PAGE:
Amulet - A charm (object, drawing, word, or symbol) believed to contain special powers or magick which is worn or carried as protection against misfortune. May also be used in sorcery to protect the magician from harmful spirits "summoned in ritual" (Guiley, Paranormal, 17; for extensive explanation, see Guiley, Witches, 8-9). Popular amulets today include the rabbit's foot, the horseshoe, and the four-leaf clover, all believed to bring 'luck' to the owner by protecting against misfortune. See Pentagram, Sigil.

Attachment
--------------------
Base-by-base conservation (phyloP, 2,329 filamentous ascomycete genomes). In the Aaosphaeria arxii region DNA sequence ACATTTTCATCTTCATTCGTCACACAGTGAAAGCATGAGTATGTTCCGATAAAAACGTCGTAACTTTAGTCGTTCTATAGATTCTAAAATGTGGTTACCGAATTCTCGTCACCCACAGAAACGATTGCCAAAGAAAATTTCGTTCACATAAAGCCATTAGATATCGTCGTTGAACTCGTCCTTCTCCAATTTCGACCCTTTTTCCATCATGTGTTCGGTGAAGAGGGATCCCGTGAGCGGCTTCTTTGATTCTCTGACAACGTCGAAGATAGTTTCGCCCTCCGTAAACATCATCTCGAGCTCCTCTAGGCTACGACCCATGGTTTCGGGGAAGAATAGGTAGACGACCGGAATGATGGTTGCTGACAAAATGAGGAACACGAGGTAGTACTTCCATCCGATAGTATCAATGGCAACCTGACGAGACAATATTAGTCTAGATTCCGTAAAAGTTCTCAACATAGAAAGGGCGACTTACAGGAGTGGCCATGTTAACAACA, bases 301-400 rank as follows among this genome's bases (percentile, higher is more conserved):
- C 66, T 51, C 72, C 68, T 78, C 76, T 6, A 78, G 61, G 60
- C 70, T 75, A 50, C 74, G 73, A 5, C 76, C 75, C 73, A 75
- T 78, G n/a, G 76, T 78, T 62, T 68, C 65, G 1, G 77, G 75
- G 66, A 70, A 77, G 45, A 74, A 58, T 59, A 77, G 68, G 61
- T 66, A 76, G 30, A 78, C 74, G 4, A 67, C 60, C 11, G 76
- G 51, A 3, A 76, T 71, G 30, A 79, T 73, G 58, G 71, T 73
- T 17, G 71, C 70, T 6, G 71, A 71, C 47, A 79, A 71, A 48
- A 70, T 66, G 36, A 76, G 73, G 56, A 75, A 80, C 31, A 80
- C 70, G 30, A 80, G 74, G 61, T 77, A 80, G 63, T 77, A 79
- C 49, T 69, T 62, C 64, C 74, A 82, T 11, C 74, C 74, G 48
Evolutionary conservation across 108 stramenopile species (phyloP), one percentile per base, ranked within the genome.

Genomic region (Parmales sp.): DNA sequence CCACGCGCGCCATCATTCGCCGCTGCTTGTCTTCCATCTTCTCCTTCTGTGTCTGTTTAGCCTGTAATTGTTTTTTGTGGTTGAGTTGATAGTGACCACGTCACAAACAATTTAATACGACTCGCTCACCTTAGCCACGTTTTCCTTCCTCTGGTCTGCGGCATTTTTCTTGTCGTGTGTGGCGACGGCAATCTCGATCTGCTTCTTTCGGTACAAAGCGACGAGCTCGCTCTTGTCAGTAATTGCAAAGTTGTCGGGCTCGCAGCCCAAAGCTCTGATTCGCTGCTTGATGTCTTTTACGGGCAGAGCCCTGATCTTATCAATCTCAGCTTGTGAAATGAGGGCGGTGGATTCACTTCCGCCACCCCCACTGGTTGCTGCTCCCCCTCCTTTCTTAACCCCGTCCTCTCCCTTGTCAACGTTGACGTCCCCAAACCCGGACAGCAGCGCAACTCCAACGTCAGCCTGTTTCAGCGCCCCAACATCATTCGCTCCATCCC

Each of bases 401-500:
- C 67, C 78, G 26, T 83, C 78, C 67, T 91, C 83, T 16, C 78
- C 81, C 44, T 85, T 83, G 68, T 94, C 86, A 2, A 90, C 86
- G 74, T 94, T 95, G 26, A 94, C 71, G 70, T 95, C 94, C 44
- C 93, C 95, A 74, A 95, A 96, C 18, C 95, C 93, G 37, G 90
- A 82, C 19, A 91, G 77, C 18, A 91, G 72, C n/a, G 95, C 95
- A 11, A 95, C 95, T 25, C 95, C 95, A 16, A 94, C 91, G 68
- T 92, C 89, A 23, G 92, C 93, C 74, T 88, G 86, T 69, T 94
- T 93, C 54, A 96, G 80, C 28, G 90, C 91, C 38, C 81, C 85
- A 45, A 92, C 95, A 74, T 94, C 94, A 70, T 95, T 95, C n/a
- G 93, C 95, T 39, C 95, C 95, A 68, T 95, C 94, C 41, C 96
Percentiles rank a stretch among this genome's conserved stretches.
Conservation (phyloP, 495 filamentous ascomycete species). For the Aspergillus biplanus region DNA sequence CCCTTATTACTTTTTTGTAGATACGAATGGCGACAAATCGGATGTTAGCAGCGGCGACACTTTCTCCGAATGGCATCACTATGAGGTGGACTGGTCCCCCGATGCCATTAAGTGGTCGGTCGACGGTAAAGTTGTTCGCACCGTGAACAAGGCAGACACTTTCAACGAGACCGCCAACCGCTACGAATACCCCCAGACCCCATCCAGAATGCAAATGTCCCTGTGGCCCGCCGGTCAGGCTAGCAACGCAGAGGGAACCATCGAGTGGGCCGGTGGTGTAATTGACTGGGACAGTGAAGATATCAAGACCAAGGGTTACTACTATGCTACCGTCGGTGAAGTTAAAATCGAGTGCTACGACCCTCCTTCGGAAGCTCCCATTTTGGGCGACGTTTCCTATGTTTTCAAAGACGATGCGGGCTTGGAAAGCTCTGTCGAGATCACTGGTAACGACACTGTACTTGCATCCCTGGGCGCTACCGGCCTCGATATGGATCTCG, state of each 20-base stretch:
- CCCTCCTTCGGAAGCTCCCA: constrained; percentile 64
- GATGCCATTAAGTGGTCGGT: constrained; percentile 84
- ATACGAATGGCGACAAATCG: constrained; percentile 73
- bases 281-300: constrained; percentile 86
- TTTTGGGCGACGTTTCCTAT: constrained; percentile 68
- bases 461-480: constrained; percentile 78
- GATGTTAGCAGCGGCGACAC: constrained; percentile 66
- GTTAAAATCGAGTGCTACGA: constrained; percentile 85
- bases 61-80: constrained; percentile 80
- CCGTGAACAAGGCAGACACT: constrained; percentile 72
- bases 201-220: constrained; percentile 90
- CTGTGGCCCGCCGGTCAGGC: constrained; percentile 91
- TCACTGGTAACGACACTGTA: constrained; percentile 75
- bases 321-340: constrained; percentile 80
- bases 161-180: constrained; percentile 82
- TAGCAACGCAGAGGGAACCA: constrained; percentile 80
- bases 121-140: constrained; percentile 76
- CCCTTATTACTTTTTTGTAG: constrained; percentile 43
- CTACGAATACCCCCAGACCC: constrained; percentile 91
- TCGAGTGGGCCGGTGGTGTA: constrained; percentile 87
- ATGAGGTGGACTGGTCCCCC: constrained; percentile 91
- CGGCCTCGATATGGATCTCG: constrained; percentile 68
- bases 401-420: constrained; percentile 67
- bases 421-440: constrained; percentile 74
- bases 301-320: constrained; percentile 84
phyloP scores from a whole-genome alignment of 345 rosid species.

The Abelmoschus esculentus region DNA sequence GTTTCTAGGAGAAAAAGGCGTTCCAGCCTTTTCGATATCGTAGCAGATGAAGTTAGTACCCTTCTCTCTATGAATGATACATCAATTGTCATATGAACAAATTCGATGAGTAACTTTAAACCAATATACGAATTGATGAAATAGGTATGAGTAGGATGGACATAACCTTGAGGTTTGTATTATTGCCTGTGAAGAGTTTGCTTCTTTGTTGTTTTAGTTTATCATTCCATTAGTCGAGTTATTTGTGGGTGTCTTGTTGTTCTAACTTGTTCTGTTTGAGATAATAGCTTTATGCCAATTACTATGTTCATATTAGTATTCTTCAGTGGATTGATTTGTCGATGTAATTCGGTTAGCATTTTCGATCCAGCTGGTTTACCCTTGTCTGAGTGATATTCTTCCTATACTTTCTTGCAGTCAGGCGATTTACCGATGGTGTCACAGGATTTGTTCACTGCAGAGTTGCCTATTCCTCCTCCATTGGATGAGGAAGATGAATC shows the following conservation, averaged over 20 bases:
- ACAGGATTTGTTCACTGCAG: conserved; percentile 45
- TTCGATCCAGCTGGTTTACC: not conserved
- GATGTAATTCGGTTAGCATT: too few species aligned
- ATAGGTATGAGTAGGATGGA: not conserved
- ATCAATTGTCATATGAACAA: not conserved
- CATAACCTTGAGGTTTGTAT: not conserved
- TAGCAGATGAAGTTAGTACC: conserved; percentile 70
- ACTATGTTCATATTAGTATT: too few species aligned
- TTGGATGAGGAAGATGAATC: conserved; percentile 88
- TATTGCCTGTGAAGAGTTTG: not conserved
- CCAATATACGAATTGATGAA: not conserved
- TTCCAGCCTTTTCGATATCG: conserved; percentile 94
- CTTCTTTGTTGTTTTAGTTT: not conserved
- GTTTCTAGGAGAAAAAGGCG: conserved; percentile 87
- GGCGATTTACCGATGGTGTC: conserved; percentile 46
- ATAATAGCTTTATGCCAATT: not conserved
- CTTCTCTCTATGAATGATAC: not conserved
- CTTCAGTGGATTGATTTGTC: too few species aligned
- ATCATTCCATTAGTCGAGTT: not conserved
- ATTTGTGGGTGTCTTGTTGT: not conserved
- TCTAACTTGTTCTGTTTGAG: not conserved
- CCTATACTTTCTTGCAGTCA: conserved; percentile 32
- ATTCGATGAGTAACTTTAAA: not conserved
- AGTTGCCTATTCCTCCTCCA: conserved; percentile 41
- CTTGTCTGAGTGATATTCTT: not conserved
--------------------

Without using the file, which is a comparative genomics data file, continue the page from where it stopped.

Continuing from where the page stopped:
Angels - "Angel" means "messenger." Angels are creatures; that is, they are created by God. The Bible mentions categories of angels such as archangels ( 1 Thess. 4.16; Jude 9), seraphim (Isaiah Chapter 6), and cherubim (Genesis 3.24; Exodus Chapter 25 and related passages on the cherubim in the Ark of the Covenant; and Ezekiel Chapter 10), but we are given limited information on these creatures and should be careful not to speculate too much nor take extra-biblical information on angels as valid. Angels are spirit beings (Heb. 1.14) and humans do not become angels after death. The Bible names only 3 angels: Michael, Gabriel, and Satan ("Satan" means "the adversary"). Gabriel and Michael both appear in the book of Daniel where Daniel is given revelatory visions from God. Daniel is a prophet chosen by God to receive these visions; he does not summon angels. In Luke chapter one, Gabriel gives Mary the news that she will give birth to the Messiah. The archangel Michael is in Jude 9 and Revelation 12.7. Satan appears or is referred to in 1 Chronicles 1.21; in the first two chapters of Job; in Zechariah 3.1,2; in the Gospels, where he tempts Jesus; in numerous places where Jesus refers to Satan as a real being (for example, see Luke 10.18); in Acts 5.3 and 23:18; in Romans 16:20 and other New Testament books; and in several places in Revelation. We know there are bad or evil angels, because some angels went with Satan when he was cast down to earth: "And the great dragon was thrown down, the serpent of old who is called the devil and Satan, who deceives the whole world; he was thrown down to the earth, and his angels were thrown down with him" (Revelation 12.2). Satan can also appear good, disguising himself as an "angel of light" (2 Corinthians 11.14). The bad or fallen angels, called evil or unclean spirits, or demons, are referred to in the four Gospels as possessing people or causing illness, and are warned against in the New Testament, especially in regards to deception and false teaching: "[I]n later times some will fall away from the faith, paying attention to deceitful spirits and doctrines of demons"(1 Timothy 4.1). Jesus demonstrated His authority over the realm of angels by commanding and casting out demons. God's angels are sometimes called "holy angels" (Matthew 25.31; Mark 8.38; Luke 9.26; Acts 10:22; Revelation 14.10). The Bible reveals how God uses His angels: as messengers, to protect and to minister to those who will inherit salvation (Hebrews 1.14), to free apostles from prison, to battle against Satan, as "reapers" at the end of the age (Matthew 13.39-41, 49; Revelation 14.9), and for other endtime activities. These angels serve only God and go at His command. The messages brought by God's angels were specific and related to Israel, the coming Messiah, the last days; and were announcements or warnings to those in the Christ story (Zacharias, Mary, Joseph, the shepherds, the Magi, the women at Christ's resurrection). Angels from God are never personal guides or teachers. Since Christ is the only Mediator between man and God (1 Timothy 2.5), and since spirit contact is forbidden (Deuteronomy 18.11, Isaiah 8.19, and other passages), no one should pray to angels, summon them, or contact them in any way. Such efforts will only bring responses from fallen evil angels, who are only too happy to disguise themselves as good angels (or as the dead, as aliens, as guardian angels, as helpful spirit guides, as benevolent beings from other dimensions, etc.). Practitioners of occult arts summon angels as part of their practices, and those in the occult and New Age have guides that they believe are benevolent. However, these guides are deceptive fallen angels. See Angel Oracle Cards, Satan, Spirit Guides, Spiritism. Also see, "What Does the Bible Teach About Angels?" http://www.christiananswers.net/q-acb/acb-t005.html